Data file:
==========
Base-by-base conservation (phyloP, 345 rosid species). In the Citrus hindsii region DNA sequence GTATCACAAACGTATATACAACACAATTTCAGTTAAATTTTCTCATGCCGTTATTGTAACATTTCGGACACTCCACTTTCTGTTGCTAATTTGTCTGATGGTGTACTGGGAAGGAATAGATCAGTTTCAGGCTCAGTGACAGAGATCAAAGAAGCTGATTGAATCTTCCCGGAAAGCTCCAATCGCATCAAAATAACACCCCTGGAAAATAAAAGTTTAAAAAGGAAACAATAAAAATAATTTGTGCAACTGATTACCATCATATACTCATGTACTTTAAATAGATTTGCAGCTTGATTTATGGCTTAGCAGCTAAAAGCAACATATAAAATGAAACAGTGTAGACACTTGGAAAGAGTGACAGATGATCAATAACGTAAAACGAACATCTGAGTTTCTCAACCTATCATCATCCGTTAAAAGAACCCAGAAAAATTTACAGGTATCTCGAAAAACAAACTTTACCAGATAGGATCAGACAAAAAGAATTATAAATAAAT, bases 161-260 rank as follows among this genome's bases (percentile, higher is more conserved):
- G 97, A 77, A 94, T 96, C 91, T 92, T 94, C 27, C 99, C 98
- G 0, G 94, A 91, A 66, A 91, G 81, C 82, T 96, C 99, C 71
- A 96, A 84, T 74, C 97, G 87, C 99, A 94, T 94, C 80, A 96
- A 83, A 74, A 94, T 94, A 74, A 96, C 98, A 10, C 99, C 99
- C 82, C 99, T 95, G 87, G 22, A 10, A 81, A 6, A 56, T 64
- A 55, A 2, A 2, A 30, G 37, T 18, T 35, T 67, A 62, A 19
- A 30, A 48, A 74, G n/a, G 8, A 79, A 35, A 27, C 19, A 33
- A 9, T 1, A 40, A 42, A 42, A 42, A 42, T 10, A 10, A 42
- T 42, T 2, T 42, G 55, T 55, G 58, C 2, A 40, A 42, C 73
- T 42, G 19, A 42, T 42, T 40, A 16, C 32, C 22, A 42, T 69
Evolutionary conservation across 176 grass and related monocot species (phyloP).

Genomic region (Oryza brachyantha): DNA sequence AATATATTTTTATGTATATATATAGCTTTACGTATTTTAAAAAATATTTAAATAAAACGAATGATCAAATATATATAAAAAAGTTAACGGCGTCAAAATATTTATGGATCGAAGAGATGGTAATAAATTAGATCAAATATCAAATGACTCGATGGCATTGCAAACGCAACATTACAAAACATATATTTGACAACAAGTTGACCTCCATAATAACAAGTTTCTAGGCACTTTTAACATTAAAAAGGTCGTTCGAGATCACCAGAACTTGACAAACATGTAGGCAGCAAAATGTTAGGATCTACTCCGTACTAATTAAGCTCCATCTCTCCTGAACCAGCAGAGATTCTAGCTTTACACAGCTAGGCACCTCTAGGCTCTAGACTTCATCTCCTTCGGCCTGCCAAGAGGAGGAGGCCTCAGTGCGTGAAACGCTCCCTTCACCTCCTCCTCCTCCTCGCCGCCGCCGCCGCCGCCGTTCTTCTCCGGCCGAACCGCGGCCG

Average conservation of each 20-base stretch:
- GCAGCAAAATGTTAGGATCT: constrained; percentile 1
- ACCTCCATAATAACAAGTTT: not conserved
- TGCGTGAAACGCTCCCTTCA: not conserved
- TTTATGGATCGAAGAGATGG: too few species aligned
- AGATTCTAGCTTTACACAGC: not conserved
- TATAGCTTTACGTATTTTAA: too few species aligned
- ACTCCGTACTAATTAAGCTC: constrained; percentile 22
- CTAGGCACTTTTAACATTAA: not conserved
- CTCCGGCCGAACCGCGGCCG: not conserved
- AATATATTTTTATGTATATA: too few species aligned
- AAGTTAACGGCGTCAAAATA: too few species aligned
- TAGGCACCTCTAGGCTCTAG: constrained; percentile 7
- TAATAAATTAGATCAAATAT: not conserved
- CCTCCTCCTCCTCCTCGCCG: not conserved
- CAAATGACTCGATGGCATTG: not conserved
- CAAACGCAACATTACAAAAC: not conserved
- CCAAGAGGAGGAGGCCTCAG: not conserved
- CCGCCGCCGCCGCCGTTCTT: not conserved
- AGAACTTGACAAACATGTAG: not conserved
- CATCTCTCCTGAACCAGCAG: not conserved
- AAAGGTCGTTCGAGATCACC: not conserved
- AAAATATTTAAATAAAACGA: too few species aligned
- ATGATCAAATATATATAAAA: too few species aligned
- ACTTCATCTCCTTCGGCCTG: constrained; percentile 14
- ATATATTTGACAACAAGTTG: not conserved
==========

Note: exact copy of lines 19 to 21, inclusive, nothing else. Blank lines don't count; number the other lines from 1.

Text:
- AGATTCTAGCTTTACACAGC: not conserved
- TATAGCTTTACGTATTTTAA: too few species aligned
- ACTCCGTACTAATTAAGCTC: constrained; percentile 22